Supreme Court to Hear Case of Designer Who Won’t Create Gay Marriage Websites

According to the original complaint filed by the ADF, Smith argued that CADA violated her rights by declaring it illegal for her to refuse to design websites celebrating same-sex marriages.

“Solely because of Colorado law, Lorie and 303 Creative refrain from expressing their views on God’s purpose for marriage. [and] to offer their services to design, create and publish marriage websites expressing the desired message celebrating and promoting marriage as an institution between a man and a woman,” Smith’s complaint explains.

Represented by ADF, Smith challenged the law in the United States Court of Appeals for the Tenth Circuit in July 2021. Although the appeals court ruled against her, Chief Justice Timothy Tymkovich dissented. .

Tymkovich called the majority turnout “unprecedented” and said that “[t]he Constitution protects Mrs. Smith from the government telling her what to say.

Smith then appealed to the Supreme Court, which granted his petition for review in February.

ADF will argue Smith’s case in the Supreme Court this quarter on the grounds that Colorado law violates his freedom of speech.

CADA states that it is discriminatory and illegal for businesses to “publish, broadcast, broadcast, display, post or post any written, electronic or printed communication, notice or advertisement” that communicates that a person’s sponsorship is “undesirable , objectionable, unacceptable or undesirable” on the basis of sexual orientation or marital status.

“Our argument is that free speech is for everyone,” Sharp told CNA. “Nobody – no artist, no American – should ever be forced by the government to say something they don’t believe in.”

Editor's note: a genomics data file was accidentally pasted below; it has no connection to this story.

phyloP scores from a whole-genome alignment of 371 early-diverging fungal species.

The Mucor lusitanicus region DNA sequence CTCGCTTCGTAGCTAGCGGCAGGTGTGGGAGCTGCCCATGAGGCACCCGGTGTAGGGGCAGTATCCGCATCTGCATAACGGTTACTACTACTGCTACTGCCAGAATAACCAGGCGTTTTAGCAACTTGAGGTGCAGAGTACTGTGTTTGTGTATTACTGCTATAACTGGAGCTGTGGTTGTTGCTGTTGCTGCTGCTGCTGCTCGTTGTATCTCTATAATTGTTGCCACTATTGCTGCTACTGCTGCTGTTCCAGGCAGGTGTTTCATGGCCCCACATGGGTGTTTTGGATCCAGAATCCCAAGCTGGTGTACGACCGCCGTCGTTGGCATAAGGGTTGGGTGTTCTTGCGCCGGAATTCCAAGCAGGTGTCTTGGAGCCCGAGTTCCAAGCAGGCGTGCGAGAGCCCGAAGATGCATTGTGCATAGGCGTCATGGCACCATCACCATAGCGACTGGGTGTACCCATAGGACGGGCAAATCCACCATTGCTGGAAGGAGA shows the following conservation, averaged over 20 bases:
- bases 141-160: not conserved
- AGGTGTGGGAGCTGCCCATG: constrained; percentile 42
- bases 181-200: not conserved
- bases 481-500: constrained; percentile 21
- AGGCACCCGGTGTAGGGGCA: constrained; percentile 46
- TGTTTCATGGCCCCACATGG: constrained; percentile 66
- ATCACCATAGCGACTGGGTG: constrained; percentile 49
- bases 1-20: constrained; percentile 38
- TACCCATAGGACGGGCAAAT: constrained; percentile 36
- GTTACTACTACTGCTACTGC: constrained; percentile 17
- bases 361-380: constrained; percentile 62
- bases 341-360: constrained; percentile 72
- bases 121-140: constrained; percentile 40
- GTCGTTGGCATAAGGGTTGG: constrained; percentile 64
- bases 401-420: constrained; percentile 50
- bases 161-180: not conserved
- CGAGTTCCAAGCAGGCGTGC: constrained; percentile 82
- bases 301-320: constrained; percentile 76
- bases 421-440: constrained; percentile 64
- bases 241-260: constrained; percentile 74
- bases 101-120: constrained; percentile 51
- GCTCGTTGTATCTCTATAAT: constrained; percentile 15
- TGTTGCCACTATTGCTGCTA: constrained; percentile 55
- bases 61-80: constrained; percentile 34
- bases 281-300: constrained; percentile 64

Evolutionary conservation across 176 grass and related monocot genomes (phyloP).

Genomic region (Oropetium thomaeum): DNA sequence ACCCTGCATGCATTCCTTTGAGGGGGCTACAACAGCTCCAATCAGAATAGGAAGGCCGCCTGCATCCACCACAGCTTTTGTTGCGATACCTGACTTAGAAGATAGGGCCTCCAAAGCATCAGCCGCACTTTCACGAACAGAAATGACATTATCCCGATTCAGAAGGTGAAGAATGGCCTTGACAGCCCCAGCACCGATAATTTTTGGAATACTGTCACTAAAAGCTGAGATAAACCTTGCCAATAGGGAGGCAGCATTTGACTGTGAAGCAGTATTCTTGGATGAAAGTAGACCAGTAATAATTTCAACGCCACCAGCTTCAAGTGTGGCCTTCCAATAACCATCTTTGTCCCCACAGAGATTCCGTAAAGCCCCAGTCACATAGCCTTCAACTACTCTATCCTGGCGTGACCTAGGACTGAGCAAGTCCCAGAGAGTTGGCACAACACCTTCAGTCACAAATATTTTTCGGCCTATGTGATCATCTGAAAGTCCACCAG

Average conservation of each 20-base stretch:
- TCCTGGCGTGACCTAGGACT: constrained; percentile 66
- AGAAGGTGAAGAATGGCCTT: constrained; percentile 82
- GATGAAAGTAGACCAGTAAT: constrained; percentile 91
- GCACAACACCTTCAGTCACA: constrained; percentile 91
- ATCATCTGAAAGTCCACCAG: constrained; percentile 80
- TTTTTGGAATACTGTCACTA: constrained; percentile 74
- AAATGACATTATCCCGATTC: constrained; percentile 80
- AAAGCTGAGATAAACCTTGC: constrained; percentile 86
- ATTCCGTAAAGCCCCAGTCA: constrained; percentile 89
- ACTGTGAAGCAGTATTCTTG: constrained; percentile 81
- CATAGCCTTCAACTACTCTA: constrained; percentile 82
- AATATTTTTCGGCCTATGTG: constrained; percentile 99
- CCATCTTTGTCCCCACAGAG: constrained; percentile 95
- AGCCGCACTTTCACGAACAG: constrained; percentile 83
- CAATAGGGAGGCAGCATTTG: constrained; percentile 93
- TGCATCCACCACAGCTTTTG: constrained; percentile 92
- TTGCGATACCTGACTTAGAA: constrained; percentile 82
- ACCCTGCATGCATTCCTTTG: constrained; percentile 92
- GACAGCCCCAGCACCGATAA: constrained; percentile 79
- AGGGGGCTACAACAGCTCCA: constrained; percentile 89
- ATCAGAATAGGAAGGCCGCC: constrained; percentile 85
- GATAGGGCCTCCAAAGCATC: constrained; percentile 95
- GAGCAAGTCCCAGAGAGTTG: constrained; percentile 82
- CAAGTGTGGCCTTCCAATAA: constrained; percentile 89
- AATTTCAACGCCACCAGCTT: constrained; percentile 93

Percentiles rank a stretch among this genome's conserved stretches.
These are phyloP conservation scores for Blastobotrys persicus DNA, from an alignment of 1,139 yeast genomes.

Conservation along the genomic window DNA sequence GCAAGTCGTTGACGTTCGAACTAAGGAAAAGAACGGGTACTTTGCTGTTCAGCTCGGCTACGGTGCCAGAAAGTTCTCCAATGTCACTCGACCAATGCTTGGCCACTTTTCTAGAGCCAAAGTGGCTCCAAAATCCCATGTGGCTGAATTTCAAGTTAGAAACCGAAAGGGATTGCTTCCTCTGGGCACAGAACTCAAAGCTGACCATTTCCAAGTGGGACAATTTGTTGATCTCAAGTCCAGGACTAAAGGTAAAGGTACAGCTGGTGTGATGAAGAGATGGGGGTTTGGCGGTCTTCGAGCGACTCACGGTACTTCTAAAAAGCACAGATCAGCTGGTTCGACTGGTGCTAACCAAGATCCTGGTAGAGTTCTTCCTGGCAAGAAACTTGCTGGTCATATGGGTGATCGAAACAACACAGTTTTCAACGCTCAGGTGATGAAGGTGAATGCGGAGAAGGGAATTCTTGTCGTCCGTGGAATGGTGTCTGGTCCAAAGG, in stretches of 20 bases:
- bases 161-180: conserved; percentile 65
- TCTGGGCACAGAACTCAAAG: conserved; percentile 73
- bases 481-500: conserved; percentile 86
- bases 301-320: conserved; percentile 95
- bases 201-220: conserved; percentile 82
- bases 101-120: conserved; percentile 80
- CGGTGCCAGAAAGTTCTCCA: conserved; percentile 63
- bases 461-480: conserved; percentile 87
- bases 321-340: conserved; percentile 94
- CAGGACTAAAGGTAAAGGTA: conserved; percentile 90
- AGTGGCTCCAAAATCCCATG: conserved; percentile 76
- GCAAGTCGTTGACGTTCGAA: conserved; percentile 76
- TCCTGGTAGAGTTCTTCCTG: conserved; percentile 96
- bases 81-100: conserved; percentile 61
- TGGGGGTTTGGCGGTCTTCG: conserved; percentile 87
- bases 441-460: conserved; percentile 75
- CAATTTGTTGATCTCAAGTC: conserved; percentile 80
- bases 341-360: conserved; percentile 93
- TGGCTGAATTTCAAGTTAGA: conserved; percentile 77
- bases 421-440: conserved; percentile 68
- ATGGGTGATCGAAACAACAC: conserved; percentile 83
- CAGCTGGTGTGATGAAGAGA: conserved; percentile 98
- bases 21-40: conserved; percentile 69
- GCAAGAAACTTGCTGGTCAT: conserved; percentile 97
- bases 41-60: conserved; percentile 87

“In Lorie’s case, the state of Colorado is abusing its law to force her to speak messages she disagrees with regarding marriage. Lorie has long served everyone, from people from all walks of life and from all walks of life. But she doesn’t create all the messages,” Sharp said.

“What she is looking for is the freedom to be able to create custom graphic design websites that celebrate weddings in line with her vision for marriage,” he added.

Parallels to Cake Case Could Help Jack Phillips

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Smith’s case closely resembles the well-known Masterpiece Cakeshop case in which Colorado baker Jack Phillips was sued by a same-sex couple for refusing to bake a cake celebrating their union.

After the couple sued Phillips for discrimination, ADF represented him in state court. The battle eventually went to the Supreme Court, which voted in favor of Phillips in a 7-2 decision.

However, Sharp says the ruling failed to address the issue at the heart of the case.

Sharp explained that several Colorado commissioners and government officials likened Phillips’ religious beliefs about marriage “to being no different from those that justified the Holocaust,” which prompted the Supreme Court’s justification.

“When the Supreme Court ruled for Masterpiece Cakeshop and Jack Phillips, it focused on the hostility the state of Colorado showed toward Phillips’ beliefs about marriage, particularly during the hearings,” he said. -he declares.

In the court’s view, Judge Anthony Kennedy wrote that the “Commission’s handling of Phillips’ case…showed elements of a clear and impermissible hostility to the sincere religious beliefs motivating its objection.”

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